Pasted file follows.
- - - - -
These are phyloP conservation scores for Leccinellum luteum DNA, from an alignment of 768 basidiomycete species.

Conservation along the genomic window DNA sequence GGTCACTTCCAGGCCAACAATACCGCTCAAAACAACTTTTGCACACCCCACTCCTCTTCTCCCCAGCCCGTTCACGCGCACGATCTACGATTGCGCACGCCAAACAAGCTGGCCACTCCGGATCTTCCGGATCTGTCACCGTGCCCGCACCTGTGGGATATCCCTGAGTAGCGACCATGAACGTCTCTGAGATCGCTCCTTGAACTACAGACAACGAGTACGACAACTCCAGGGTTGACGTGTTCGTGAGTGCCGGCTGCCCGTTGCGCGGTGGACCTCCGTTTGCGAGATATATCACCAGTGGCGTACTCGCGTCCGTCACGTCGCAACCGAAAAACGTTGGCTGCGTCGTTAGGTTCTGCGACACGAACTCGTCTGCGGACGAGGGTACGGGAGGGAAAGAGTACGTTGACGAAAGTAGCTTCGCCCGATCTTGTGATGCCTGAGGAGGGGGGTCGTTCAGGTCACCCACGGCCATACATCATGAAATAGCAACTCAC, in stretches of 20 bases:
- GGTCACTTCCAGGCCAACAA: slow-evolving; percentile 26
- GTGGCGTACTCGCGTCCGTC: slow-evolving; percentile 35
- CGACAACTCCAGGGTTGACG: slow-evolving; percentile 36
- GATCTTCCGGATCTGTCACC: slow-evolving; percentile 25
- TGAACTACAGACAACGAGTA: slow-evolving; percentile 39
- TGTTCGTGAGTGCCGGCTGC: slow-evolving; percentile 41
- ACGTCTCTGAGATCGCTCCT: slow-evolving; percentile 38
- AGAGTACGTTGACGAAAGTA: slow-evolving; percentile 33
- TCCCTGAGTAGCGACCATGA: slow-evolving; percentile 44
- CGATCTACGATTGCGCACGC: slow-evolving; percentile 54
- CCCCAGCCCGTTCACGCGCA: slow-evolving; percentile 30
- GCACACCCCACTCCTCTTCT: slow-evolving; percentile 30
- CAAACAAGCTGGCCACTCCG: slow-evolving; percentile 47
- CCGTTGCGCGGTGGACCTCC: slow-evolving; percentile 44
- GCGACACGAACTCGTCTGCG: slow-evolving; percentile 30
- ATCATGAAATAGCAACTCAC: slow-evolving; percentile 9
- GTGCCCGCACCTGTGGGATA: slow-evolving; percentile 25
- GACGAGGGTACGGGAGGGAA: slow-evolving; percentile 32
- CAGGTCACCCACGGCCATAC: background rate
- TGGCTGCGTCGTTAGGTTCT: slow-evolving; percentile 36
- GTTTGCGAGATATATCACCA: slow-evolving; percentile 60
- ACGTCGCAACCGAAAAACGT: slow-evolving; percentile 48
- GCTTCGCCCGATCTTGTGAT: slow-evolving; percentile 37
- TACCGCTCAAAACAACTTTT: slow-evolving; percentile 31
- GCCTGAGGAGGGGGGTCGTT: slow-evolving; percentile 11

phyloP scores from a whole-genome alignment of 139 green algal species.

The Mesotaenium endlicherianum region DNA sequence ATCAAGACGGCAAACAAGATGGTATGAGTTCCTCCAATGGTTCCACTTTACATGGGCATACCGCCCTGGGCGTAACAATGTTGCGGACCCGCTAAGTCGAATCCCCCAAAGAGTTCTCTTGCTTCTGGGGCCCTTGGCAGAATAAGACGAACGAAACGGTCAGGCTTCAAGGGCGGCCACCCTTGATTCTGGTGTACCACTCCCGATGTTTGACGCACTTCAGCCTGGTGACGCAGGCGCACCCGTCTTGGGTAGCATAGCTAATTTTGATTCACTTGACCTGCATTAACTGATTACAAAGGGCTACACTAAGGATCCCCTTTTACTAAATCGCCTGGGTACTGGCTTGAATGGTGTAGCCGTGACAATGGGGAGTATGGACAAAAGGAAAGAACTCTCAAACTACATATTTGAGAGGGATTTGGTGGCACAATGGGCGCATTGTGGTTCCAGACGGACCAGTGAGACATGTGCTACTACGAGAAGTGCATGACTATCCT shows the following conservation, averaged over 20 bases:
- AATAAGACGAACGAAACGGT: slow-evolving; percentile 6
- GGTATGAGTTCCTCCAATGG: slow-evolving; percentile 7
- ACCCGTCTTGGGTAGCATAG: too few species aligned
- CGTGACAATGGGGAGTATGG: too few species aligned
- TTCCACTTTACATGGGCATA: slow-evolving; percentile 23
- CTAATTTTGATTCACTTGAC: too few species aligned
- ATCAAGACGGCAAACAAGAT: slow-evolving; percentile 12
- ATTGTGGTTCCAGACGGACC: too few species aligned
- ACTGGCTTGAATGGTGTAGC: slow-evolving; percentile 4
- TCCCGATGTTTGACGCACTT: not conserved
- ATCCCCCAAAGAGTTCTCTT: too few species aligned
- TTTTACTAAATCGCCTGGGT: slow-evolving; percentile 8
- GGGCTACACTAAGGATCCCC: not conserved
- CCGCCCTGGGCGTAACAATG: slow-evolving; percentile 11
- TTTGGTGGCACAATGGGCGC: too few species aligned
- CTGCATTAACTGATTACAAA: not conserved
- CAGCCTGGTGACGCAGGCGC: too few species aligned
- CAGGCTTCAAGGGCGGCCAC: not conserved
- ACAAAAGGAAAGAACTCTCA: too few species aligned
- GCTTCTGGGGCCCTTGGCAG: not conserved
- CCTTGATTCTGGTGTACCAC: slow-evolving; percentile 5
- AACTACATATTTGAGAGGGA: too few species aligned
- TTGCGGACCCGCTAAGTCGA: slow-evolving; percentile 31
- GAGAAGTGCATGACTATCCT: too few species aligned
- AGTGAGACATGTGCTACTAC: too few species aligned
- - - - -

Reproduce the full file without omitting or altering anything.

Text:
These are phyloP conservation scores for Leccinellum luteum DNA, from an alignment of 768 basidiomycete species.

Conservation along the genomic window DNA sequence GGTCACTTCCAGGCCAACAATACCGCTCAAAACAACTTTTGCACACCCCACTCCTCTTCTCCCCAGCCCGTTCACGCGCACGATCTACGATTGCGCACGCCAAACAAGCTGGCCACTCCGGATCTTCCGGATCTGTCACCGTGCCCGCACCTGTGGGATATCCCTGAGTAGCGACCATGAACGTCTCTGAGATCGCTCCTTGAACTACAGACAACGAGTACGACAACTCCAGGGTTGACGTGTTCGTGAGTGCCGGCTGCCCGTTGCGCGGTGGACCTCCGTTTGCGAGATATATCACCAGTGGCGTACTCGCGTCCGTCACGTCGCAACCGAAAAACGTTGGCTGCGTCGTTAGGTTCTGCGACACGAACTCGTCTGCGGACGAGGGTACGGGAGGGAAAGAGTACGTTGACGAAAGTAGCTTCGCCCGATCTTGTGATGCCTGAGGAGGGGGGTCGTTCAGGTCACCCACGGCCATACATCATGAAATAGCAACTCAC, in stretches of 20 bases:
- GGTCACTTCCAGGCCAACAA: slow-evolving; percentile 26
- GTGGCGTACTCGCGTCCGTC: slow-evolving; percentile 35
- CGACAACTCCAGGGTTGACG: slow-evolving; percentile 36
- GATCTTCCGGATCTGTCACC: slow-evolving; percentile 25
- TGAACTACAGACAACGAGTA: slow-evolving; percentile 39
- TGTTCGTGAGTGCCGGCTGC: slow-evolving; percentile 41
- ACGTCTCTGAGATCGCTCCT: slow-evolving; percentile 38
- AGAGTACGTTGACGAAAGTA: slow-evolving; percentile 33
- TCCCTGAGTAGCGACCATGA: slow-evolving; percentile 44
- CGATCTACGATTGCGCACGC: slow-evolving; percentile 54
- CCCCAGCCCGTTCACGCGCA: slow-evolving; percentile 30
- GCACACCCCACTCCTCTTCT: slow-evolving; percentile 30
- CAAACAAGCTGGCCACTCCG: slow-evolving; percentile 47
- CCGTTGCGCGGTGGACCTCC: slow-evolving; percentile 44
- GCGACACGAACTCGTCTGCG: slow-evolving; percentile 30
- ATCATGAAATAGCAACTCAC: slow-evolving; percentile 9
- GTGCCCGCACCTGTGGGATA: slow-evolving; percentile 25
- GACGAGGGTACGGGAGGGAA: slow-evolving; percentile 32
- CAGGTCACCCACGGCCATAC: background rate
- TGGCTGCGTCGTTAGGTTCT: slow-evolving; percentile 36
- GTTTGCGAGATATATCACCA: slow-evolving; percentile 60
- ACGTCGCAACCGAAAAACGT: slow-evolving; percentile 48
- GCTTCGCCCGATCTTGTGAT: slow-evolving; percentile 37
- TACCGCTCAAAACAACTTTT: slow-evolving; percentile 31
- GCCTGAGGAGGGGGGTCGTT: slow-evolving; percentile 11

phyloP scores from a whole-genome alignment of 139 green algal species.

The Mesotaenium endlicherianum region DNA sequence ATCAAGACGGCAAACAAGATGGTATGAGTTCCTCCAATGGTTCCACTTTACATGGGCATACCGCCCTGGGCGTAACAATGTTGCGGACCCGCTAAGTCGAATCCCCCAAAGAGTTCTCTTGCTTCTGGGGCCCTTGGCAGAATAAGACGAACGAAACGGTCAGGCTTCAAGGGCGGCCACCCTTGATTCTGGTGTACCACTCCCGATGTTTGACGCACTTCAGCCTGGTGACGCAGGCGCACCCGTCTTGGGTAGCATAGCTAATTTTGATTCACTTGACCTGCATTAACTGATTACAAAGGGCTACACTAAGGATCCCCTTTTACTAAATCGCCTGGGTACTGGCTTGAATGGTGTAGCCGTGACAATGGGGAGTATGGACAAAAGGAAAGAACTCTCAAACTACATATTTGAGAGGGATTTGGTGGCACAATGGGCGCATTGTGGTTCCAGACGGACCAGTGAGACATGTGCTACTACGAGAAGTGCATGACTATCCT shows the following conservation, averaged over 20 bases:
- AATAAGACGAACGAAACGGT: slow-evolving; percentile 6
- GGTATGAGTTCCTCCAATGG: slow-evolving; percentile 7
- ACCCGTCTTGGGTAGCATAG: too few species aligned
- CGTGACAATGGGGAGTATGG: too few species aligned
- TTCCACTTTACATGGGCATA: slow-evolving; percentile 23
- CTAATTTTGATTCACTTGAC: too few species aligned
- ATCAAGACGGCAAACAAGAT: slow-evolving; percentile 12
- ATTGTGGTTCCAGACGGACC: too few species aligned
- ACTGGCTTGAATGGTGTAGC: slow-evolving; percentile 4
- TCCCGATGTTTGACGCACTT: not conserved
- ATCCCCCAAAGAGTTCTCTT: too few species aligned
- TTTTACTAAATCGCCTGGGT: slow-evolving; percentile 8
- GGGCTACACTAAGGATCCCC: not conserved
- CCGCCCTGGGCGTAACAATG: slow-evolving; percentile 11
- TTTGGTGGCACAATGGGCGC: too few species aligned
- CTGCATTAACTGATTACAAA: not conserved
- CAGCCTGGTGACGCAGGCGC: too few species aligned
- CAGGCTTCAAGGGCGGCCAC: not conserved
- ACAAAAGGAAAGAACTCTCA: too few species aligned
- GCTTCTGGGGCCCTTGGCAG: not conserved
- CCTTGATTCTGGTGTACCAC: slow-evolving; percentile 5
- AACTACATATTTGAGAGGGA: too few species aligned
- TTGCGGACCCGCTAAGTCGA: slow-evolving; percentile 31
- GAGAAGTGCATGACTATCCT: too few species aligned
- AGTGAGACATGTGCTACTAC: too few species aligned